Asian stocks rose, sending the MSCI Asia Pacific Index toward its biggest gain in three weeks, after Black Friday sales in the U.S. rose to a record, boosting the outlook for exporters, and as commodity prices advanced.
Alumina Ltd., which produces the material used to make aluminum, jumped 6.4 percent in Sydney, while Inpex Corp., Japan’s No. 1 energy explorer, gained 3.8 percent. Li & Fung Ltd., a clothing and toy supplier that gets 65 percent of its sales in the U.S., rose 10 percent in Hong Kong. LG Electronics Inc., a South Korean handset maker that gets more than 80 percent of its revenue overseas, jumped 8.6 percent.
The Black Friday sales proved the U.S. is “in a mild recovery, and consumer’s purchasing power isn’t something to be pessimistic about,” said Naoki Fujiwara, who helps oversee $6 billion at Shinkin Asset Management Co. in Tokyo. “But with employment looking bleak, it’s uncertain whether the strong spending will continue.”
The MSCI Asia Pacific Index gained 2.2 percent to 111.37 as of 7:30 p.m. in Tokyo, headed for its biggest increase since Nov. 4. All but one of 10 industries on the measure rose. Almost four stocks advanced for each that fell on the index.
Japan’s Nikkei 225 Stock Average rose 1.6 percent, while Australia’s S&P/ASX 200 gained 1.9 percent. South Korea’s Kospi Index advanced 2.2 percent and Hong Kong’s Hang Seng Index rose 2 percent.
The MSCI Asia Pacific Index declined 21 percent this year through Nov. 25, compared with a 7.9 percent drop by the Standard & Poor’s 500 Index and a 20 percent slump by the Stoxx Europe 600 Index. Stocks in the Asian benchmark are valued at 12.1 times estimated earnings on average, compared with 11.7 times for the S&P 500 and 9.7 times for the Stoxx 600.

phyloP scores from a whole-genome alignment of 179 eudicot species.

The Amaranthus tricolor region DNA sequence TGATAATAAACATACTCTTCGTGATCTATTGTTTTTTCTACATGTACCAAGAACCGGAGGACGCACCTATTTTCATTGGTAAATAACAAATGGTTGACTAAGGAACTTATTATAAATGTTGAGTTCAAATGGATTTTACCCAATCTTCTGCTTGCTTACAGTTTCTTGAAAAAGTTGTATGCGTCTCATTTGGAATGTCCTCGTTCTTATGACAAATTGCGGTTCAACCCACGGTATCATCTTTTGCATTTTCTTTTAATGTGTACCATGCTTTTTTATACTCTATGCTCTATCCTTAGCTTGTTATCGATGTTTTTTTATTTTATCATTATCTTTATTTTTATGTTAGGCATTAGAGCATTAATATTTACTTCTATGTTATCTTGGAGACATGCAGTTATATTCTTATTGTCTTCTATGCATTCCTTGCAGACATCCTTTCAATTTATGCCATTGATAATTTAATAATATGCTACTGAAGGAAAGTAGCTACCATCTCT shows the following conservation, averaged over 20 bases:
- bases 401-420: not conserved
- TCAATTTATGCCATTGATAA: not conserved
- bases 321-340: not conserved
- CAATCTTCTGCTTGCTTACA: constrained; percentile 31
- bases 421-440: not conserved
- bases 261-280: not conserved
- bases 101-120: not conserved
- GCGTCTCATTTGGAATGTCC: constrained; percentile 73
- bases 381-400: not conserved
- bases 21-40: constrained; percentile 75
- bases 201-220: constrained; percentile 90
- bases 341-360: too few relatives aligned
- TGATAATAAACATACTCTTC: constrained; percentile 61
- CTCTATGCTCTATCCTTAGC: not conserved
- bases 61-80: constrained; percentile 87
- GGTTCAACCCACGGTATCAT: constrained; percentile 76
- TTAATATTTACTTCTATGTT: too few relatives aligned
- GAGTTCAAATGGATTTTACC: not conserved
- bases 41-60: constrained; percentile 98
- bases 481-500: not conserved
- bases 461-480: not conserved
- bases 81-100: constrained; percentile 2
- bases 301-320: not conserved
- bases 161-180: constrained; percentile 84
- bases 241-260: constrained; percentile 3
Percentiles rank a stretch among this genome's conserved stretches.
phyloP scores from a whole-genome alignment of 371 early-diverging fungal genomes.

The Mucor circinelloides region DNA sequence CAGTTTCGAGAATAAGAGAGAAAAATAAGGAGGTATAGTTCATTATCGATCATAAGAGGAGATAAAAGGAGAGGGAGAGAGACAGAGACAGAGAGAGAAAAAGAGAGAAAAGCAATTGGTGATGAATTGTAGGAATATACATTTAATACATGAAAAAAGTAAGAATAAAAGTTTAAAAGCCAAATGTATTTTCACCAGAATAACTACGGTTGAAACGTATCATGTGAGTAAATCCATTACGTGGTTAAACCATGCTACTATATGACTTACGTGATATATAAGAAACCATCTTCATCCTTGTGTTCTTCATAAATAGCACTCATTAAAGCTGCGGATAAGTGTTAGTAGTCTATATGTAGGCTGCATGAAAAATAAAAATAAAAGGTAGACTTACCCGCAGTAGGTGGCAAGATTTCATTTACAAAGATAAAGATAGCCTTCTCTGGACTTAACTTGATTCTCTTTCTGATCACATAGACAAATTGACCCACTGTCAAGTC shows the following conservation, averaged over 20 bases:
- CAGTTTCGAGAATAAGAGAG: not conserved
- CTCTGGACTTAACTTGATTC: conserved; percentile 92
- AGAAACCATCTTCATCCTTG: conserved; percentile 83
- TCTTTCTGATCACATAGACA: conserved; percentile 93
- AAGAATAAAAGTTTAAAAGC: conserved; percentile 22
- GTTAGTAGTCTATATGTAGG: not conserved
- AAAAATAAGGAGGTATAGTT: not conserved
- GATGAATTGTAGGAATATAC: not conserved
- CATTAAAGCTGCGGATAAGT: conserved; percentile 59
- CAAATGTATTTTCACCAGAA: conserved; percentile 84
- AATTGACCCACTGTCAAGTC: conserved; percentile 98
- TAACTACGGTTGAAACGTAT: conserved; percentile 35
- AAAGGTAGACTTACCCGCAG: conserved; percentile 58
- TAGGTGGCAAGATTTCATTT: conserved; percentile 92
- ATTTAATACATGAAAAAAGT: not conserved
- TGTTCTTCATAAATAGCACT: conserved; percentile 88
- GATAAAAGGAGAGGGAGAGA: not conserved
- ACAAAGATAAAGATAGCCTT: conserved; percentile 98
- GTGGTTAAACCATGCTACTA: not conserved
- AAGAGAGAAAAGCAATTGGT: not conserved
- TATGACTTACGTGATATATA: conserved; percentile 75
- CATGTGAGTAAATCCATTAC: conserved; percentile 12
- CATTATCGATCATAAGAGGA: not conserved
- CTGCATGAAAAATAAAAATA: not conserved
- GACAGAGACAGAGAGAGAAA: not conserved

Futures on the Standard & Poor’s 500 Index rose 2.8 percent today, indicating the gauge will end a seven-day losing streak.
German Finance Minister Wolfgang Schaeuble called for fast-track treaty changes to tighten budget discipline to calm markets in an interview with ARD television in Berlin yesterday. Italian Prime Minister Mario Monti is set to propose more austerity measures this week to balance the country’s budget by 2013, the Wall Street Journal reported yesterday.
Moody’s Investors Service said the “rapid escalation” of Europe’s debt and banking crisis is threatening all of the region’s sovereign ratings. The probability of multiple defaults by euro-area countries is no longer negligible, Moody’s said in a statement today, adding that the longer the liquidity crisis continues, the more rapidly the probability of defaults will continue to rise.
Li & Fung rose 10 percent to HK$15.28 and Anta Sports Products Ltd., a Chinese sportswear maker, rose 9.5 percent to HK$7.98 in Hong Kong. LG Electronics increased 8.6 percent to 69,300 won in Seoul. Nintendo Co., the maker of video-game machines that receives more than three-quarters of its revenue outside Japan, advanced 2.2 percent to 11,450 yen in Osaka.
In the U.S., Black Friday sales increased 6.6 percent to a record. Consumers spent $11.4 billion, ShopperTrak said in a statement on Nov. 26. Foot traffic rose 5.1 percent on Black Friday, according to the Chicago-based research firm.
Alumina jumped 6.4 percent to A$1.33, while BHP Billiton Ltd., the largest global mining company, gained 2.4 percent to A$34.85 in Sydney. Inpex increased 3.8 percent to 497,500 yen in Tokyo. Cnooc Ltd, China’s biggest offshore oil producer, climbed 2.7 percent to HK$13.86, snapping a record streak of daily losses.
Crude oil for January delivery gained 2.5 percent in New York today. Copper for three-month delivery increased 2.9 percent on the London Metal Exchange, while aluminum advanced 1.4 percent.